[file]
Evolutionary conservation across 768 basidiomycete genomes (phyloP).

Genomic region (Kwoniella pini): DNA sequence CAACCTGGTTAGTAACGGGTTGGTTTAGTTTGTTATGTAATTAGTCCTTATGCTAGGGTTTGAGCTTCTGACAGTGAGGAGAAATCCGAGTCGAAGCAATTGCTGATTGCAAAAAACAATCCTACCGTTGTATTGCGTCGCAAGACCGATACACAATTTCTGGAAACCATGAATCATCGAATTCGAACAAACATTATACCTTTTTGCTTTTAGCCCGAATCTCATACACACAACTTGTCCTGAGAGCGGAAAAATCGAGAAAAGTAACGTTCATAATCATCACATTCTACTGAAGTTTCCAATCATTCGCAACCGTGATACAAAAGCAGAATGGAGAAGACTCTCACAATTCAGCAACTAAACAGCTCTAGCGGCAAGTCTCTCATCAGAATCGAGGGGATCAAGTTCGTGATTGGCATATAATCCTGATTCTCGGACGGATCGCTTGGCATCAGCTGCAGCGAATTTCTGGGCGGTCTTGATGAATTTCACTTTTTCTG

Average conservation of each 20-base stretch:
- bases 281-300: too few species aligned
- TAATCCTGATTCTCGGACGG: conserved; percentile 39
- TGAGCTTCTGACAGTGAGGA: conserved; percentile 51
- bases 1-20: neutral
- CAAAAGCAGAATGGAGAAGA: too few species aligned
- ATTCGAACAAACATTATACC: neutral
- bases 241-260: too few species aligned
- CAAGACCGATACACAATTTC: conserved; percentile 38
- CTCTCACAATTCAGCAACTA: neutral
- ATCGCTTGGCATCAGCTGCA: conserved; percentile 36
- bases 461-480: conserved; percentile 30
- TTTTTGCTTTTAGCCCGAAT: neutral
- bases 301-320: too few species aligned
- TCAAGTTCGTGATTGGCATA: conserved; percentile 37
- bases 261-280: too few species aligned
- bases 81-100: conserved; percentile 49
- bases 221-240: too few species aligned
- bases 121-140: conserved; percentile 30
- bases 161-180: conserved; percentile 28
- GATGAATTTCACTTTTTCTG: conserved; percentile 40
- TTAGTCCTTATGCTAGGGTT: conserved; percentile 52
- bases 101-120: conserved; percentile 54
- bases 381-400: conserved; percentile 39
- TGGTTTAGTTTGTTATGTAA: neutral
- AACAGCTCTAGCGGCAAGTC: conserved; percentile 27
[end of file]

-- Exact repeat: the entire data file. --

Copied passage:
Evolutionary conservation across 768 basidiomycete genomes (phyloP).

Genomic region (Kwoniella pini): DNA sequence CAACCTGGTTAGTAACGGGTTGGTTTAGTTTGTTATGTAATTAGTCCTTATGCTAGGGTTTGAGCTTCTGACAGTGAGGAGAAATCCGAGTCGAAGCAATTGCTGATTGCAAAAAACAATCCTACCGTTGTATTGCGTCGCAAGACCGATACACAATTTCTGGAAACCATGAATCATCGAATTCGAACAAACATTATACCTTTTTGCTTTTAGCCCGAATCTCATACACACAACTTGTCCTGAGAGCGGAAAAATCGAGAAAAGTAACGTTCATAATCATCACATTCTACTGAAGTTTCCAATCATTCGCAACCGTGATACAAAAGCAGAATGGAGAAGACTCTCACAATTCAGCAACTAAACAGCTCTAGCGGCAAGTCTCTCATCAGAATCGAGGGGATCAAGTTCGTGATTGGCATATAATCCTGATTCTCGGACGGATCGCTTGGCATCAGCTGCAGCGAATTTCTGGGCGGTCTTGATGAATTTCACTTTTTCTG

Average conservation of each 20-base stretch:
- bases 281-300: too few species aligned
- TAATCCTGATTCTCGGACGG: conserved; percentile 39
- TGAGCTTCTGACAGTGAGGA: conserved; percentile 51
- bases 1-20: neutral
- CAAAAGCAGAATGGAGAAGA: too few species aligned
- ATTCGAACAAACATTATACC: neutral
- bases 241-260: too few species aligned
- CAAGACCGATACACAATTTC: conserved; percentile 38
- CTCTCACAATTCAGCAACTA: neutral
- ATCGCTTGGCATCAGCTGCA: conserved; percentile 36
- bases 461-480: conserved; percentile 30
- TTTTTGCTTTTAGCCCGAAT: neutral
- bases 301-320: too few species aligned
- TCAAGTTCGTGATTGGCATA: conserved; percentile 37
- bases 261-280: too few species aligned
- bases 81-100: conserved; percentile 49
- bases 221-240: too few species aligned
- bases 121-140: conserved; percentile 30
- bases 161-180: conserved; percentile 28
- GATGAATTTCACTTTTTCTG: conserved; percentile 40
- TTAGTCCTTATGCTAGGGTT: conserved; percentile 52
- bases 101-120: conserved; percentile 54
- bases 381-400: conserved; percentile 39
- TGGTTTAGTTTGTTATGTAA: neutral
- AACAGCTCTAGCGGCAAGTC: conserved; percentile 27